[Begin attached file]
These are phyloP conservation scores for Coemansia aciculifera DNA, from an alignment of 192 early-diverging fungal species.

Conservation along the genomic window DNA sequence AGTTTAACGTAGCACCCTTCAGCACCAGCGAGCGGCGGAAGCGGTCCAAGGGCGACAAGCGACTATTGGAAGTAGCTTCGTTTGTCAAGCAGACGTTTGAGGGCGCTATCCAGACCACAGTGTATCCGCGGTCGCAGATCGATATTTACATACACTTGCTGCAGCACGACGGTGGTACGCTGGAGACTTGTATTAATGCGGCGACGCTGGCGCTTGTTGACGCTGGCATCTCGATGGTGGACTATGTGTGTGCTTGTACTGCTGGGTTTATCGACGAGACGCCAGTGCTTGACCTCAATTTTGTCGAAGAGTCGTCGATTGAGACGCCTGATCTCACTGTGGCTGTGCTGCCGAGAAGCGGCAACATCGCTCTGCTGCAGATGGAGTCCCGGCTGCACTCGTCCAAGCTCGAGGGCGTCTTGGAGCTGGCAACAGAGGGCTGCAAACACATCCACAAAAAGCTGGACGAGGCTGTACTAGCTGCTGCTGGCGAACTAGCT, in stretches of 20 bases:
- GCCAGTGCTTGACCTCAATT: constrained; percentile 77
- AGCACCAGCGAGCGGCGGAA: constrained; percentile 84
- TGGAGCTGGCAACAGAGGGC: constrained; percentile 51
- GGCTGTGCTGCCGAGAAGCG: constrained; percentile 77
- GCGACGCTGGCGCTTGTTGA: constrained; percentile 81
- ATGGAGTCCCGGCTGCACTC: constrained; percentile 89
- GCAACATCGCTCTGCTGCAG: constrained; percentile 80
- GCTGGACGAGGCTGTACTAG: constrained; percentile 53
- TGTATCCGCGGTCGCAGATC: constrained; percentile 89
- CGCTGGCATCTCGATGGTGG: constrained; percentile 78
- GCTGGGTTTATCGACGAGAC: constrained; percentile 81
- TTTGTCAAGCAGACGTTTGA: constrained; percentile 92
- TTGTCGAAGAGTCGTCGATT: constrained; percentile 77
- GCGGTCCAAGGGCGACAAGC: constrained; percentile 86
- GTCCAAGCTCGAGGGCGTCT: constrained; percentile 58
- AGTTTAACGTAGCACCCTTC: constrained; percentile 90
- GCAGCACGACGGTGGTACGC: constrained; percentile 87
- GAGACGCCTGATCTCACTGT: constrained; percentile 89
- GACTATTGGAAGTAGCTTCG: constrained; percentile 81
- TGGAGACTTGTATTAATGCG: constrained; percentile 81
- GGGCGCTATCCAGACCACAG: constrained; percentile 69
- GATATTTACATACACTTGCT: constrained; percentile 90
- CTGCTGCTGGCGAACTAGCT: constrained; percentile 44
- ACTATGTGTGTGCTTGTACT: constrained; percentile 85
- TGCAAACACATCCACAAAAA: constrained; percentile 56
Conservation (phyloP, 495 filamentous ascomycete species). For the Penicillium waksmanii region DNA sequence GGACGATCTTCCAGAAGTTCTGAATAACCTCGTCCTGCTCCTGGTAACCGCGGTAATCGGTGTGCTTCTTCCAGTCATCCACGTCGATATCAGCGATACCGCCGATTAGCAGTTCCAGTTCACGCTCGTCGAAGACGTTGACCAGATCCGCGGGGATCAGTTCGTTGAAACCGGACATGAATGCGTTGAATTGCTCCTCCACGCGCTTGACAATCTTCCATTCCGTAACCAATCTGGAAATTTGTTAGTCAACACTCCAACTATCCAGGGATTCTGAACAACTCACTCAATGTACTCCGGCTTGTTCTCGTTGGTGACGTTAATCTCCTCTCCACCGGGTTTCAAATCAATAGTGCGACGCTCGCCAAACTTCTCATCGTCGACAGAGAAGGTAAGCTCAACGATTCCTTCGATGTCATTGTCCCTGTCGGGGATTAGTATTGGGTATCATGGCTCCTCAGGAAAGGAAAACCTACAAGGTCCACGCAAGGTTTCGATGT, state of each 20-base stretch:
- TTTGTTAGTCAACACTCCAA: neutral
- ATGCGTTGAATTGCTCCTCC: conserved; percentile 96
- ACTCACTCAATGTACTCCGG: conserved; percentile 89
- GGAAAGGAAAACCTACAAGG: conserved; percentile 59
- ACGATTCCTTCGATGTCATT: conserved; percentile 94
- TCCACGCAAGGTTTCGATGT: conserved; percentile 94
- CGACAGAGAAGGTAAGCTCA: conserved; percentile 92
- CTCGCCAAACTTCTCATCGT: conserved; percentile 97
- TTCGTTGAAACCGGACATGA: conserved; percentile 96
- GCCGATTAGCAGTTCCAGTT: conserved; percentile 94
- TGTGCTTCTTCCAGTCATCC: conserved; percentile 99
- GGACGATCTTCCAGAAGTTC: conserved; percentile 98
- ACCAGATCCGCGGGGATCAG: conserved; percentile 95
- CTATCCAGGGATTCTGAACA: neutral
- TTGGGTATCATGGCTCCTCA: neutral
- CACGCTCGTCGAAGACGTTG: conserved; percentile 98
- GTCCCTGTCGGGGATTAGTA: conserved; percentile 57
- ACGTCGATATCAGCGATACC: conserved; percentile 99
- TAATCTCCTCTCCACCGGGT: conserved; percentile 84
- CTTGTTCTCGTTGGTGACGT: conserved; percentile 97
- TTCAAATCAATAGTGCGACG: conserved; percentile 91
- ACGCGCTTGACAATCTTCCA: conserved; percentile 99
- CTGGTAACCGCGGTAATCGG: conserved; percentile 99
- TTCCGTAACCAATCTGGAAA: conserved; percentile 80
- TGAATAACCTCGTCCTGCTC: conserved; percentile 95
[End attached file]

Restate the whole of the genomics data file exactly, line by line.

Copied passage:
These are phyloP conservation scores for Coemansia aciculifera DNA, from an alignment of 192 early-diverging fungal species.

Conservation along the genomic window DNA sequence AGTTTAACGTAGCACCCTTCAGCACCAGCGAGCGGCGGAAGCGGTCCAAGGGCGACAAGCGACTATTGGAAGTAGCTTCGTTTGTCAAGCAGACGTTTGAGGGCGCTATCCAGACCACAGTGTATCCGCGGTCGCAGATCGATATTTACATACACTTGCTGCAGCACGACGGTGGTACGCTGGAGACTTGTATTAATGCGGCGACGCTGGCGCTTGTTGACGCTGGCATCTCGATGGTGGACTATGTGTGTGCTTGTACTGCTGGGTTTATCGACGAGACGCCAGTGCTTGACCTCAATTTTGTCGAAGAGTCGTCGATTGAGACGCCTGATCTCACTGTGGCTGTGCTGCCGAGAAGCGGCAACATCGCTCTGCTGCAGATGGAGTCCCGGCTGCACTCGTCCAAGCTCGAGGGCGTCTTGGAGCTGGCAACAGAGGGCTGCAAACACATCCACAAAAAGCTGGACGAGGCTGTACTAGCTGCTGCTGGCGAACTAGCT, in stretches of 20 bases:
- GCCAGTGCTTGACCTCAATT: constrained; percentile 77
- AGCACCAGCGAGCGGCGGAA: constrained; percentile 84
- TGGAGCTGGCAACAGAGGGC: constrained; percentile 51
- GGCTGTGCTGCCGAGAAGCG: constrained; percentile 77
- GCGACGCTGGCGCTTGTTGA: constrained; percentile 81
- ATGGAGTCCCGGCTGCACTC: constrained; percentile 89
- GCAACATCGCTCTGCTGCAG: constrained; percentile 80
- GCTGGACGAGGCTGTACTAG: constrained; percentile 53
- TGTATCCGCGGTCGCAGATC: constrained; percentile 89
- CGCTGGCATCTCGATGGTGG: constrained; percentile 78
- GCTGGGTTTATCGACGAGAC: constrained; percentile 81
- TTTGTCAAGCAGACGTTTGA: constrained; percentile 92
- TTGTCGAAGAGTCGTCGATT: constrained; percentile 77
- GCGGTCCAAGGGCGACAAGC: constrained; percentile 86
- GTCCAAGCTCGAGGGCGTCT: constrained; percentile 58
- AGTTTAACGTAGCACCCTTC: constrained; percentile 90
- GCAGCACGACGGTGGTACGC: constrained; percentile 87
- GAGACGCCTGATCTCACTGT: constrained; percentile 89
- GACTATTGGAAGTAGCTTCG: constrained; percentile 81
- TGGAGACTTGTATTAATGCG: constrained; percentile 81
- GGGCGCTATCCAGACCACAG: constrained; percentile 69
- GATATTTACATACACTTGCT: constrained; percentile 90
- CTGCTGCTGGCGAACTAGCT: constrained; percentile 44
- ACTATGTGTGTGCTTGTACT: constrained; percentile 85
- TGCAAACACATCCACAAAAA: constrained; percentile 56
Conservation (phyloP, 495 filamentous ascomycete species). For the Penicillium waksmanii region DNA sequence GGACGATCTTCCAGAAGTTCTGAATAACCTCGTCCTGCTCCTGGTAACCGCGGTAATCGGTGTGCTTCTTCCAGTCATCCACGTCGATATCAGCGATACCGCCGATTAGCAGTTCCAGTTCACGCTCGTCGAAGACGTTGACCAGATCCGCGGGGATCAGTTCGTTGAAACCGGACATGAATGCGTTGAATTGCTCCTCCACGCGCTTGACAATCTTCCATTCCGTAACCAATCTGGAAATTTGTTAGTCAACACTCCAACTATCCAGGGATTCTGAACAACTCACTCAATGTACTCCGGCTTGTTCTCGTTGGTGACGTTAATCTCCTCTCCACCGGGTTTCAAATCAATAGTGCGACGCTCGCCAAACTTCTCATCGTCGACAGAGAAGGTAAGCTCAACGATTCCTTCGATGTCATTGTCCCTGTCGGGGATTAGTATTGGGTATCATGGCTCCTCAGGAAAGGAAAACCTACAAGGTCCACGCAAGGTTTCGATGT, state of each 20-base stretch:
- TTTGTTAGTCAACACTCCAA: neutral
- ATGCGTTGAATTGCTCCTCC: conserved; percentile 96
- ACTCACTCAATGTACTCCGG: conserved; percentile 89
- GGAAAGGAAAACCTACAAGG: conserved; percentile 59
- ACGATTCCTTCGATGTCATT: conserved; percentile 94
- TCCACGCAAGGTTTCGATGT: conserved; percentile 94
- CGACAGAGAAGGTAAGCTCA: conserved; percentile 92
- CTCGCCAAACTTCTCATCGT: conserved; percentile 97
- TTCGTTGAAACCGGACATGA: conserved; percentile 96
- GCCGATTAGCAGTTCCAGTT: conserved; percentile 94
- TGTGCTTCTTCCAGTCATCC: conserved; percentile 99
- GGACGATCTTCCAGAAGTTC: conserved; percentile 98
- ACCAGATCCGCGGGGATCAG: conserved; percentile 95
- CTATCCAGGGATTCTGAACA: neutral
- TTGGGTATCATGGCTCCTCA: neutral
- CACGCTCGTCGAAGACGTTG: conserved; percentile 98
- GTCCCTGTCGGGGATTAGTA: conserved; percentile 57
- ACGTCGATATCAGCGATACC: conserved; percentile 99
- TAATCTCCTCTCCACCGGGT: conserved; percentile 84
- CTTGTTCTCGTTGGTGACGT: conserved; percentile 97
- TTCAAATCAATAGTGCGACG: conserved; percentile 91
- ACGCGCTTGACAATCTTCCA: conserved; percentile 99
- CTGGTAACCGCGGTAATCGG: conserved; percentile 99
- TTCCGTAACCAATCTGGAAA: conserved; percentile 80
- TGAATAACCTCGTCCTGCTC: conserved; percentile 95